Transthoracic echocardiography was performed using the Vevo 660 High Resolution Biomicroscopy System equipped with a 30 Mhz transducer (Visual Sonics, Toronto, CA). During examination, mice were anesthetized with 1–1.5% inhaled isoflurane. Depth of anesthesia was standardized by recording images at heart rates of 480–520 bpm. Images were recorded in all animals before surgery, at 2 and 4 weeks after banding, and at 1, 2, 3, and 4 weeks after removal of aortic constriction (debanding). Two technicians, blinded to the animals’ experimental status, performed exams and measurements.
Tissue Procurement
At time of sacrifice, hearts were rapidly excised and the left ventricular apices were sectioned and flash frozen in liquid nitrogen for gene array analysis. Additional animals allocated to histological analysis were perfused with PBS followed by 10% Formalin, fixed overnight in Formalin, and then processed for histological analysis using periodic acid Schiff staining.14 Cardiomyocyte cross-sectional area was measured using ImageJ (v. 1.38j).15
RNA Preparation, MicroArray Process, and Real-Time PCR
To minimize variation between mice within a tested group and to enhance detection of variation between experimental groups, semi-pooled groups of mice were created. For each experimental group, 9 mice were selected from a group of up to 22 based on echocardiographic criteria of both progression with banding (increase in LVmass of >20%) and regression with debanding (decrease in LVmass of >10%). Within these groups, subgroups of 3 animals were randomly pooled so that 3 samples would be created for each experimental group.
LV apices were homogenized in 0.5ml of ice cold Trizol solution (Sigma) using a bead mill homogenizer (Retsch, Newtown, PA). RNA was then isolated using the standard trizol procedure with additional steps for removal of DNA and fibrous tissue. Purity of RNA was verified by using a 260/280 ratio ≥1.95. An Agilent BioAnalyzer 2100 instrument was used to verify RNA integrity for all samples. 500 ng of total RNA was labeled with Cyanine-5 CTP in a T-7 transcription reaction using the Agilent Low Input Linear RNA Amplification/Labeling System. Labeled cRNA from samples was then hybridized to Agilent mouse 44k developmental microarray slides in the presence of equimolar concentrations of Cyanine-3 CTP labeled mouse reference RNA prepared from pools of 1-day-old mouse pups. Real-time PCR was performed using Taqman primers and probes (Applied Biosystems International (ABI), Foster City, CA).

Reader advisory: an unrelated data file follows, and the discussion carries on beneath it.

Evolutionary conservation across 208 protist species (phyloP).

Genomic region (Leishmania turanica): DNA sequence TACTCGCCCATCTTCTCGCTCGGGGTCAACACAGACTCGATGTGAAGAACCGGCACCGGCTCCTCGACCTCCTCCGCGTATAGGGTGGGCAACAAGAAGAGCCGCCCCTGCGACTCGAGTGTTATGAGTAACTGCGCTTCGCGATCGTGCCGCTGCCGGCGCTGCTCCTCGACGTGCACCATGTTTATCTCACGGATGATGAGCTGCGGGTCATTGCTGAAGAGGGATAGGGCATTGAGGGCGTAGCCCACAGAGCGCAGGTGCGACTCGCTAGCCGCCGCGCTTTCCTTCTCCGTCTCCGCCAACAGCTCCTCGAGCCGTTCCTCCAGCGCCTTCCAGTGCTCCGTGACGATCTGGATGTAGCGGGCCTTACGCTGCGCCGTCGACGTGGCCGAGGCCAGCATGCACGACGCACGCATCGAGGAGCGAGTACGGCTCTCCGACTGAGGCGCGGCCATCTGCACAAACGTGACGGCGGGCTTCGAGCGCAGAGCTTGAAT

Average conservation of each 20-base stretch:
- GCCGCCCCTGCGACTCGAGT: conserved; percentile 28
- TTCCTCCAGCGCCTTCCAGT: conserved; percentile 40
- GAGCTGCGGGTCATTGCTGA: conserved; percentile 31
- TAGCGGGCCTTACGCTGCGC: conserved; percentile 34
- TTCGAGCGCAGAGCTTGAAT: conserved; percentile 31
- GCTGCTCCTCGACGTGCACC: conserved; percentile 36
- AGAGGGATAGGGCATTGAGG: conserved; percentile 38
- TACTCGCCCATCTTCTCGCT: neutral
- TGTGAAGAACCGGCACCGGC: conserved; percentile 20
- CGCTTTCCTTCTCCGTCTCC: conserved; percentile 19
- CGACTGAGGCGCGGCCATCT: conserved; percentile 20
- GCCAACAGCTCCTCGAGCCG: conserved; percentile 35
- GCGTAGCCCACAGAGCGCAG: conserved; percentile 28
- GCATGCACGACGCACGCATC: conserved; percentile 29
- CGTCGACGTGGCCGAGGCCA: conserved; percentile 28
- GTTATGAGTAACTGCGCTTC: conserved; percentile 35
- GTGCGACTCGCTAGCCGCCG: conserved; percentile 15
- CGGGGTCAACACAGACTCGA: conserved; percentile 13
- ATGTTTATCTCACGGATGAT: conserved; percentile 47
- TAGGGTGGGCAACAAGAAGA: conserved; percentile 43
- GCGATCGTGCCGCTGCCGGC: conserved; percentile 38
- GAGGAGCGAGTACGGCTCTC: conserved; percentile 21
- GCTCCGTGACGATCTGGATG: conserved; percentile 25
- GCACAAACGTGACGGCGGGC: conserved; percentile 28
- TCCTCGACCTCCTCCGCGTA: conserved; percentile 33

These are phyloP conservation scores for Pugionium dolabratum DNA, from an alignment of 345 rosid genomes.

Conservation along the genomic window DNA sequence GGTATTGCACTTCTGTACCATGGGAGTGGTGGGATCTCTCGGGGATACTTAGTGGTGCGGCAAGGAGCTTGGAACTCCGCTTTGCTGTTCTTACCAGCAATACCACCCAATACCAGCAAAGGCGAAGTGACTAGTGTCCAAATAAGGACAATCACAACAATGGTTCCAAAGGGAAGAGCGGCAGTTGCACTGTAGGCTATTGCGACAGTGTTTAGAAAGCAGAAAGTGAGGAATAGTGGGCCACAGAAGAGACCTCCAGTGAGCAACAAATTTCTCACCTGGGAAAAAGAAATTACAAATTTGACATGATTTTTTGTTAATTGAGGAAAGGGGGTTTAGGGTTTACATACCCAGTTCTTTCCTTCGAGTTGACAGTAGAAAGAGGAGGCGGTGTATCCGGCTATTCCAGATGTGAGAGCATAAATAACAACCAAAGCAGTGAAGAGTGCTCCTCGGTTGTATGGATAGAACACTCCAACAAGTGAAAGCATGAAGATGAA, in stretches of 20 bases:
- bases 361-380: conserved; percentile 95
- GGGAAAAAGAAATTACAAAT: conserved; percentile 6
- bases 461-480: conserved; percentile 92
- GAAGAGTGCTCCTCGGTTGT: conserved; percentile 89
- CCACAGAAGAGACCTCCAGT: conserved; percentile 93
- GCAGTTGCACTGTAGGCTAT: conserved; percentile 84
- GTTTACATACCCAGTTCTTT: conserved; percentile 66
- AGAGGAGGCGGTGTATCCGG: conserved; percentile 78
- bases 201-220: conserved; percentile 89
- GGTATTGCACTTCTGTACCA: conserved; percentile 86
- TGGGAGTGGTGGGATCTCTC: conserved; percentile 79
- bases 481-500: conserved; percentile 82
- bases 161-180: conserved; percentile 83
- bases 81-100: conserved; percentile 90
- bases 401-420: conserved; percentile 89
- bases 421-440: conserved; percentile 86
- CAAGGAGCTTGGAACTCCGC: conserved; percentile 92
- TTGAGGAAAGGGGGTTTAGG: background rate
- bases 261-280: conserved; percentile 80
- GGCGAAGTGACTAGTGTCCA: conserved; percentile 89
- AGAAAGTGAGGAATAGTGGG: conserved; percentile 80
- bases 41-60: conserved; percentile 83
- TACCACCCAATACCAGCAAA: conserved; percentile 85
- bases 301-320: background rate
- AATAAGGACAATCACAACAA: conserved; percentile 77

Western blot
Protein fractions were isolated in ice cold lysis buffer during dounce homogenization. Concentrations were determined using the Bradford assay. Protein fractions were denatured in loading buffer. 30 μg of each sample was then loaded into alternating lanes for gel electrophoresis. Membrane transfer was performed overnight and rabbit anti-mouse antibody was used to probe for Plk1 and Hpcal1. GAPDH was used as the loading control.
Statistical Methods
All physiologic data are presented as mean ± standard error (SE) except where noted. Real-time PCR data were log transformed prior to comparison. All comparisons of physiologic data were performed using 2-tailed, type 3 or type 1 t-tests. Microarray data (N=12 arrays) were Loess normalized and probes were filtered for features having a normalized intensity of <30 aFU in either red or green channels. Probes were removed if data was not present in at least 9 of 12 samples. Missing data points were imputed (to facilitate further statistical comparisons) using the k nearest neighbors algorithm (k=2). Samples were then standardized (μ=0, σ=1) using a custom Perl script (ActiveState Perl 5.8.1, build 807, release date 2003-11-6). Differences in expressed genes were validated using significance analysis of microarrays (SAM) with a false discovery rate of 5%.